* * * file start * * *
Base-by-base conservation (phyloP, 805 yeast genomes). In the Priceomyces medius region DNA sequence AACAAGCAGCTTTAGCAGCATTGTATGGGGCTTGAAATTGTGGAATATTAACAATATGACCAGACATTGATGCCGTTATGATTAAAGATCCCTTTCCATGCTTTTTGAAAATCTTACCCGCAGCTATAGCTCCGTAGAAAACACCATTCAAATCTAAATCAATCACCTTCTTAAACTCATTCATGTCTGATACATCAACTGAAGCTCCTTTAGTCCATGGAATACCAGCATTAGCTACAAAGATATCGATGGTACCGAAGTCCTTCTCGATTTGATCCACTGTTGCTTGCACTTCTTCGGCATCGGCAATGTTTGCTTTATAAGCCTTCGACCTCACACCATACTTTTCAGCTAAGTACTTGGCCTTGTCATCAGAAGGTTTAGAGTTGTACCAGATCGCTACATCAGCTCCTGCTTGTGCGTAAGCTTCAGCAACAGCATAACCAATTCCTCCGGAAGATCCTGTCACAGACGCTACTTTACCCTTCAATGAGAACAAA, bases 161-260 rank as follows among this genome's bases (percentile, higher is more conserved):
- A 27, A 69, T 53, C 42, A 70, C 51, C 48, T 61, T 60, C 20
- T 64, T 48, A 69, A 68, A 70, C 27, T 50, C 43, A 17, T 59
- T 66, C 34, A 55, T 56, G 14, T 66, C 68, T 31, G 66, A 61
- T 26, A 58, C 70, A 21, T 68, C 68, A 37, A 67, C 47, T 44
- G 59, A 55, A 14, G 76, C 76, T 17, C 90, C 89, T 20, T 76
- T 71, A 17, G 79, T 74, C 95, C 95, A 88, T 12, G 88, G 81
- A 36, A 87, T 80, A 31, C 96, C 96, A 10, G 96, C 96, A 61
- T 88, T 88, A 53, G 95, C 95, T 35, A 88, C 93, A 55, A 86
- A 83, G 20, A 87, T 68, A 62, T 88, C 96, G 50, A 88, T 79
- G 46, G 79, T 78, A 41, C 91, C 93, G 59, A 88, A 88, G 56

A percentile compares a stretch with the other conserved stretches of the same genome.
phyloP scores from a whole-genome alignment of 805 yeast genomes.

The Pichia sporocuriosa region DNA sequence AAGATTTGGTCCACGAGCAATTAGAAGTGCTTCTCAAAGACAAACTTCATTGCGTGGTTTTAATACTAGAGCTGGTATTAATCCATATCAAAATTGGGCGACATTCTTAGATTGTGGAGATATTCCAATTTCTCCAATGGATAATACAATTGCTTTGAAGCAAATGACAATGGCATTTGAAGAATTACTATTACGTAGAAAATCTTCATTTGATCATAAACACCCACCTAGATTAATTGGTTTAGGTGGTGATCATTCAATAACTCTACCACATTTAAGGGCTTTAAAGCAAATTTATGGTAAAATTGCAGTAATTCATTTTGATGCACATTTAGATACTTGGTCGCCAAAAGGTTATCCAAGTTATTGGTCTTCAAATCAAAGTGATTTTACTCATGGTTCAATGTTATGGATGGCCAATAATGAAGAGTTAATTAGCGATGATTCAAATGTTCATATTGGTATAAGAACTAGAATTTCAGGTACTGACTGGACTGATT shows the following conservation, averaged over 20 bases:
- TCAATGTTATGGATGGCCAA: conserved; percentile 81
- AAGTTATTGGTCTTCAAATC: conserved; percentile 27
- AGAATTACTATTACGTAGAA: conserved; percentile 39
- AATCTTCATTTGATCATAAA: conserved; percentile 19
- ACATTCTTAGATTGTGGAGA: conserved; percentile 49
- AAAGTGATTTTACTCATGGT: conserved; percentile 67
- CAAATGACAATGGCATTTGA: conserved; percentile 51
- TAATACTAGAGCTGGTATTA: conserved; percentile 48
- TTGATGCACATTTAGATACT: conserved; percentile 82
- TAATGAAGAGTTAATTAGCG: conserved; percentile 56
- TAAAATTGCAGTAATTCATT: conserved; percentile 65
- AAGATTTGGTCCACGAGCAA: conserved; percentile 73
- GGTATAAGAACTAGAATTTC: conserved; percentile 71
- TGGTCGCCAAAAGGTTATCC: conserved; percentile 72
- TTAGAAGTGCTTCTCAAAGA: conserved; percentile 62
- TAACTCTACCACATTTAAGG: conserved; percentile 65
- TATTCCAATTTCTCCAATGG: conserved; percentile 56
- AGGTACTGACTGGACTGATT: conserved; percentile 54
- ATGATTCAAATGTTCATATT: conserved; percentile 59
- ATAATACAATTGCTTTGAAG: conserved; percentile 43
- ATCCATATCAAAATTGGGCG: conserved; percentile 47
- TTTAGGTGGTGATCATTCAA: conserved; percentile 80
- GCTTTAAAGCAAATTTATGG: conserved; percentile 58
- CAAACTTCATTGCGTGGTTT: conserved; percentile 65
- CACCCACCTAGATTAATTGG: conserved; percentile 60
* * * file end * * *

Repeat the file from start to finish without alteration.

Base-by-base conservation (phyloP, 805 yeast genomes). In the Priceomyces medius region DNA sequence AACAAGCAGCTTTAGCAGCATTGTATGGGGCTTGAAATTGTGGAATATTAACAATATGACCAGACATTGATGCCGTTATGATTAAAGATCCCTTTCCATGCTTTTTGAAAATCTTACCCGCAGCTATAGCTCCGTAGAAAACACCATTCAAATCTAAATCAATCACCTTCTTAAACTCATTCATGTCTGATACATCAACTGAAGCTCCTTTAGTCCATGGAATACCAGCATTAGCTACAAAGATATCGATGGTACCGAAGTCCTTCTCGATTTGATCCACTGTTGCTTGCACTTCTTCGGCATCGGCAATGTTTGCTTTATAAGCCTTCGACCTCACACCATACTTTTCAGCTAAGTACTTGGCCTTGTCATCAGAAGGTTTAGAGTTGTACCAGATCGCTACATCAGCTCCTGCTTGTGCGTAAGCTTCAGCAACAGCATAACCAATTCCTCCGGAAGATCCTGTCACAGACGCTACTTTACCCTTCAATGAGAACAAA, bases 161-260 rank as follows among this genome's bases (percentile, higher is more conserved):
- A 27, A 69, T 53, C 42, A 70, C 51, C 48, T 61, T 60, C 20
- T 64, T 48, A 69, A 68, A 70, C 27, T 50, C 43, A 17, T 59
- T 66, C 34, A 55, T 56, G 14, T 66, C 68, T 31, G 66, A 61
- T 26, A 58, C 70, A 21, T 68, C 68, A 37, A 67, C 47, T 44
- G 59, A 55, A 14, G 76, C 76, T 17, C 90, C 89, T 20, T 76
- T 71, A 17, G 79, T 74, C 95, C 95, A 88, T 12, G 88, G 81
- A 36, A 87, T 80, A 31, C 96, C 96, A 10, G 96, C 96, A 61
- T 88, T 88, A 53, G 95, C 95, T 35, A 88, C 93, A 55, A 86
- A 83, G 20, A 87, T 68, A 62, T 88, C 96, G 50, A 88, T 79
- G 46, G 79, T 78, A 41, C 91, C 93, G 59, A 88, A 88, G 56

A percentile compares a stretch with the other conserved stretches of the same genome.
phyloP scores from a whole-genome alignment of 805 yeast genomes.

The Pichia sporocuriosa region DNA sequence AAGATTTGGTCCACGAGCAATTAGAAGTGCTTCTCAAAGACAAACTTCATTGCGTGGTTTTAATACTAGAGCTGGTATTAATCCATATCAAAATTGGGCGACATTCTTAGATTGTGGAGATATTCCAATTTCTCCAATGGATAATACAATTGCTTTGAAGCAAATGACAATGGCATTTGAAGAATTACTATTACGTAGAAAATCTTCATTTGATCATAAACACCCACCTAGATTAATTGGTTTAGGTGGTGATCATTCAATAACTCTACCACATTTAAGGGCTTTAAAGCAAATTTATGGTAAAATTGCAGTAATTCATTTTGATGCACATTTAGATACTTGGTCGCCAAAAGGTTATCCAAGTTATTGGTCTTCAAATCAAAGTGATTTTACTCATGGTTCAATGTTATGGATGGCCAATAATGAAGAGTTAATTAGCGATGATTCAAATGTTCATATTGGTATAAGAACTAGAATTTCAGGTACTGACTGGACTGATT shows the following conservation, averaged over 20 bases:
- TCAATGTTATGGATGGCCAA: conserved; percentile 81
- AAGTTATTGGTCTTCAAATC: conserved; percentile 27
- AGAATTACTATTACGTAGAA: conserved; percentile 39
- AATCTTCATTTGATCATAAA: conserved; percentile 19
- ACATTCTTAGATTGTGGAGA: conserved; percentile 49
- AAAGTGATTTTACTCATGGT: conserved; percentile 67
- CAAATGACAATGGCATTTGA: conserved; percentile 51
- TAATACTAGAGCTGGTATTA: conserved; percentile 48
- TTGATGCACATTTAGATACT: conserved; percentile 82
- TAATGAAGAGTTAATTAGCG: conserved; percentile 56
- TAAAATTGCAGTAATTCATT: conserved; percentile 65
- AAGATTTGGTCCACGAGCAA: conserved; percentile 73
- GGTATAAGAACTAGAATTTC: conserved; percentile 71
- TGGTCGCCAAAAGGTTATCC: conserved; percentile 72
- TTAGAAGTGCTTCTCAAAGA: conserved; percentile 62
- TAACTCTACCACATTTAAGG: conserved; percentile 65
- TATTCCAATTTCTCCAATGG: conserved; percentile 56
- AGGTACTGACTGGACTGATT: conserved; percentile 54
- ATGATTCAAATGTTCATATT: conserved; percentile 59
- ATAATACAATTGCTTTGAAG: conserved; percentile 43
- ATCCATATCAAAATTGGGCG: conserved; percentile 47
- TTTAGGTGGTGATCATTCAA: conserved; percentile 80
- GCTTTAAAGCAAATTTATGG: conserved; percentile 58
- CAAACTTCATTGCGTGGTTT: conserved; percentile 65
- CACCCACCTAGATTAATTGG: conserved; percentile 60